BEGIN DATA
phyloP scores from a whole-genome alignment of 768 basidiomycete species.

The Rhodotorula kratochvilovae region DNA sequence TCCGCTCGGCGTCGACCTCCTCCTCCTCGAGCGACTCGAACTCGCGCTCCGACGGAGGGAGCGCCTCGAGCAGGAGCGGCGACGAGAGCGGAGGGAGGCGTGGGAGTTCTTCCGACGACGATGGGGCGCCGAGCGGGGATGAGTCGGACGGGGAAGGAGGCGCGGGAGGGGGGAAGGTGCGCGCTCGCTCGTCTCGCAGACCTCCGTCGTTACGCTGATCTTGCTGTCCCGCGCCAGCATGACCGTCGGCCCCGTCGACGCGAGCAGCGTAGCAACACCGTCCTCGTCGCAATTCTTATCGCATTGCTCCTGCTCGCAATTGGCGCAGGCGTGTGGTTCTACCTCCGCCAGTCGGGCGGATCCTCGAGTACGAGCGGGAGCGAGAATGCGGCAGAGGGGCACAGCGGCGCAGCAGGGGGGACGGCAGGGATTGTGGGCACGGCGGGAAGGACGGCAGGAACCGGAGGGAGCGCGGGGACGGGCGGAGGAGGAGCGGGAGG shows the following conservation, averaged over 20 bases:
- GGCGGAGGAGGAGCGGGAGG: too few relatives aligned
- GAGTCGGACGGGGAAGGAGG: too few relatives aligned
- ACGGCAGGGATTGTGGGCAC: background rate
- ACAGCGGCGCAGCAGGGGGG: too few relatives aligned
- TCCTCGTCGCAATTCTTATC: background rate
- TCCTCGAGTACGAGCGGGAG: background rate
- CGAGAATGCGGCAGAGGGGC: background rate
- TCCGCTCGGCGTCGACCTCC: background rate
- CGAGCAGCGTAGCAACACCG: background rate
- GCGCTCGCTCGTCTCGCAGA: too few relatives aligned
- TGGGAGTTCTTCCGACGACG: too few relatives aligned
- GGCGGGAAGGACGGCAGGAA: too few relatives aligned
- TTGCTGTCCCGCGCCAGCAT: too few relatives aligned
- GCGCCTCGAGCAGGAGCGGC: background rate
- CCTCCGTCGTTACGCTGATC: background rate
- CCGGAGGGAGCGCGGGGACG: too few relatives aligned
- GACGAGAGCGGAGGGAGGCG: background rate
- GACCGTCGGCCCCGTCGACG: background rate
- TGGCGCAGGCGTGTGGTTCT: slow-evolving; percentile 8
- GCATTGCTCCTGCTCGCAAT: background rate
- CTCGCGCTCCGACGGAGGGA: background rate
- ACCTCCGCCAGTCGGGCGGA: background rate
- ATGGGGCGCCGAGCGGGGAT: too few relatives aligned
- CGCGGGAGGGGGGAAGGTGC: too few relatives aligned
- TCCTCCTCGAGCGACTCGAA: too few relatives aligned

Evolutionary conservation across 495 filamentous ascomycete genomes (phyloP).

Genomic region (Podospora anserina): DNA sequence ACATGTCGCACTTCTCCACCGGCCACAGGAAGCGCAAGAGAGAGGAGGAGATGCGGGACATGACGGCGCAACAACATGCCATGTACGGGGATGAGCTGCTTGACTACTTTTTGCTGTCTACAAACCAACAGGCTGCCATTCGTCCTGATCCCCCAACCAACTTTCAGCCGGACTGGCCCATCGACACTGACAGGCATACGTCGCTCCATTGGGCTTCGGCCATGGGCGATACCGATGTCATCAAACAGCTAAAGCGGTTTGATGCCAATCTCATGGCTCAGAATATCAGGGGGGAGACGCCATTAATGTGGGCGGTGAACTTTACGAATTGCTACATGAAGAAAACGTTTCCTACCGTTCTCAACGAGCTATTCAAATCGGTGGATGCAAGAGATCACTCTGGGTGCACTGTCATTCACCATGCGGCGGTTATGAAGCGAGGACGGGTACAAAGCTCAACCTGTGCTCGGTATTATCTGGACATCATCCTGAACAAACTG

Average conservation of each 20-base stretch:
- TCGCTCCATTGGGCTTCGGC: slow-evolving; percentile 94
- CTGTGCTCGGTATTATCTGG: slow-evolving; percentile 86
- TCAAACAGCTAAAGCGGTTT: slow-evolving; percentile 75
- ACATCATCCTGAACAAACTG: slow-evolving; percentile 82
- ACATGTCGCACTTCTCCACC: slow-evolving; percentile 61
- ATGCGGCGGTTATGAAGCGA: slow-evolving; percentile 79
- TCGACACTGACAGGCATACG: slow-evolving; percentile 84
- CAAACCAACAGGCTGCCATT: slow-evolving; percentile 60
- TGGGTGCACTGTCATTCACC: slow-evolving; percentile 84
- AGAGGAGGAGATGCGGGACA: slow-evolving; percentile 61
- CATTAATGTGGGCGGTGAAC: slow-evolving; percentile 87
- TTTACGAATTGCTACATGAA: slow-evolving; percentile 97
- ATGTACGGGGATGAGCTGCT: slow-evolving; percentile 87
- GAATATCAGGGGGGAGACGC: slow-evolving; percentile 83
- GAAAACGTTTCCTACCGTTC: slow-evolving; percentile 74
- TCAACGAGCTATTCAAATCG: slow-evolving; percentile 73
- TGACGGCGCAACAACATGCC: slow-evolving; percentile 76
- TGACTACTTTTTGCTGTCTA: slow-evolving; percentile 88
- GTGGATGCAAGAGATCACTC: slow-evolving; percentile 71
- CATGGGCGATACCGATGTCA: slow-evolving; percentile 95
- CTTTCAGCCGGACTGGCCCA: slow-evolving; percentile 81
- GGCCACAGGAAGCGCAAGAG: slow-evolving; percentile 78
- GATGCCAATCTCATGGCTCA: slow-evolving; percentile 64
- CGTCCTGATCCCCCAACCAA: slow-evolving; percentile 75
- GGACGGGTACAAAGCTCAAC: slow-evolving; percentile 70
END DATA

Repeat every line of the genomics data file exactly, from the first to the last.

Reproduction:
phyloP scores from a whole-genome alignment of 768 basidiomycete species.

The Rhodotorula kratochvilovae region DNA sequence TCCGCTCGGCGTCGACCTCCTCCTCCTCGAGCGACTCGAACTCGCGCTCCGACGGAGGGAGCGCCTCGAGCAGGAGCGGCGACGAGAGCGGAGGGAGGCGTGGGAGTTCTTCCGACGACGATGGGGCGCCGAGCGGGGATGAGTCGGACGGGGAAGGAGGCGCGGGAGGGGGGAAGGTGCGCGCTCGCTCGTCTCGCAGACCTCCGTCGTTACGCTGATCTTGCTGTCCCGCGCCAGCATGACCGTCGGCCCCGTCGACGCGAGCAGCGTAGCAACACCGTCCTCGTCGCAATTCTTATCGCATTGCTCCTGCTCGCAATTGGCGCAGGCGTGTGGTTCTACCTCCGCCAGTCGGGCGGATCCTCGAGTACGAGCGGGAGCGAGAATGCGGCAGAGGGGCACAGCGGCGCAGCAGGGGGGACGGCAGGGATTGTGGGCACGGCGGGAAGGACGGCAGGAACCGGAGGGAGCGCGGGGACGGGCGGAGGAGGAGCGGGAGG shows the following conservation, averaged over 20 bases:
- GGCGGAGGAGGAGCGGGAGG: too few relatives aligned
- GAGTCGGACGGGGAAGGAGG: too few relatives aligned
- ACGGCAGGGATTGTGGGCAC: background rate
- ACAGCGGCGCAGCAGGGGGG: too few relatives aligned
- TCCTCGTCGCAATTCTTATC: background rate
- TCCTCGAGTACGAGCGGGAG: background rate
- CGAGAATGCGGCAGAGGGGC: background rate
- TCCGCTCGGCGTCGACCTCC: background rate
- CGAGCAGCGTAGCAACACCG: background rate
- GCGCTCGCTCGTCTCGCAGA: too few relatives aligned
- TGGGAGTTCTTCCGACGACG: too few relatives aligned
- GGCGGGAAGGACGGCAGGAA: too few relatives aligned
- TTGCTGTCCCGCGCCAGCAT: too few relatives aligned
- GCGCCTCGAGCAGGAGCGGC: background rate
- CCTCCGTCGTTACGCTGATC: background rate
- CCGGAGGGAGCGCGGGGACG: too few relatives aligned
- GACGAGAGCGGAGGGAGGCG: background rate
- GACCGTCGGCCCCGTCGACG: background rate
- TGGCGCAGGCGTGTGGTTCT: slow-evolving; percentile 8
- GCATTGCTCCTGCTCGCAAT: background rate
- CTCGCGCTCCGACGGAGGGA: background rate
- ACCTCCGCCAGTCGGGCGGA: background rate
- ATGGGGCGCCGAGCGGGGAT: too few relatives aligned
- CGCGGGAGGGGGGAAGGTGC: too few relatives aligned
- TCCTCCTCGAGCGACTCGAA: too few relatives aligned

Evolutionary conservation across 495 filamentous ascomycete genomes (phyloP).

Genomic region (Podospora anserina): DNA sequence ACATGTCGCACTTCTCCACCGGCCACAGGAAGCGCAAGAGAGAGGAGGAGATGCGGGACATGACGGCGCAACAACATGCCATGTACGGGGATGAGCTGCTTGACTACTTTTTGCTGTCTACAAACCAACAGGCTGCCATTCGTCCTGATCCCCCAACCAACTTTCAGCCGGACTGGCCCATCGACACTGACAGGCATACGTCGCTCCATTGGGCTTCGGCCATGGGCGATACCGATGTCATCAAACAGCTAAAGCGGTTTGATGCCAATCTCATGGCTCAGAATATCAGGGGGGAGACGCCATTAATGTGGGCGGTGAACTTTACGAATTGCTACATGAAGAAAACGTTTCCTACCGTTCTCAACGAGCTATTCAAATCGGTGGATGCAAGAGATCACTCTGGGTGCACTGTCATTCACCATGCGGCGGTTATGAAGCGAGGACGGGTACAAAGCTCAACCTGTGCTCGGTATTATCTGGACATCATCCTGAACAAACTG

Average conservation of each 20-base stretch:
- TCGCTCCATTGGGCTTCGGC: slow-evolving; percentile 94
- CTGTGCTCGGTATTATCTGG: slow-evolving; percentile 86
- TCAAACAGCTAAAGCGGTTT: slow-evolving; percentile 75
- ACATCATCCTGAACAAACTG: slow-evolving; percentile 82
- ACATGTCGCACTTCTCCACC: slow-evolving; percentile 61
- ATGCGGCGGTTATGAAGCGA: slow-evolving; percentile 79
- TCGACACTGACAGGCATACG: slow-evolving; percentile 84
- CAAACCAACAGGCTGCCATT: slow-evolving; percentile 60
- TGGGTGCACTGTCATTCACC: slow-evolving; percentile 84
- AGAGGAGGAGATGCGGGACA: slow-evolving; percentile 61
- CATTAATGTGGGCGGTGAAC: slow-evolving; percentile 87
- TTTACGAATTGCTACATGAA: slow-evolving; percentile 97
- ATGTACGGGGATGAGCTGCT: slow-evolving; percentile 87
- GAATATCAGGGGGGAGACGC: slow-evolving; percentile 83
- GAAAACGTTTCCTACCGTTC: slow-evolving; percentile 74
- TCAACGAGCTATTCAAATCG: slow-evolving; percentile 73
- TGACGGCGCAACAACATGCC: slow-evolving; percentile 76
- TGACTACTTTTTGCTGTCTA: slow-evolving; percentile 88
- GTGGATGCAAGAGATCACTC: slow-evolving; percentile 71
- CATGGGCGATACCGATGTCA: slow-evolving; percentile 95
- CTTTCAGCCGGACTGGCCCA: slow-evolving; percentile 81
- GGCCACAGGAAGCGCAAGAG: slow-evolving; percentile 78
- GATGCCAATCTCATGGCTCA: slow-evolving; percentile 64
- CGTCCTGATCCCCCAACCAA: slow-evolving; percentile 75
- GGACGGGTACAAAGCTCAAC: slow-evolving; percentile 70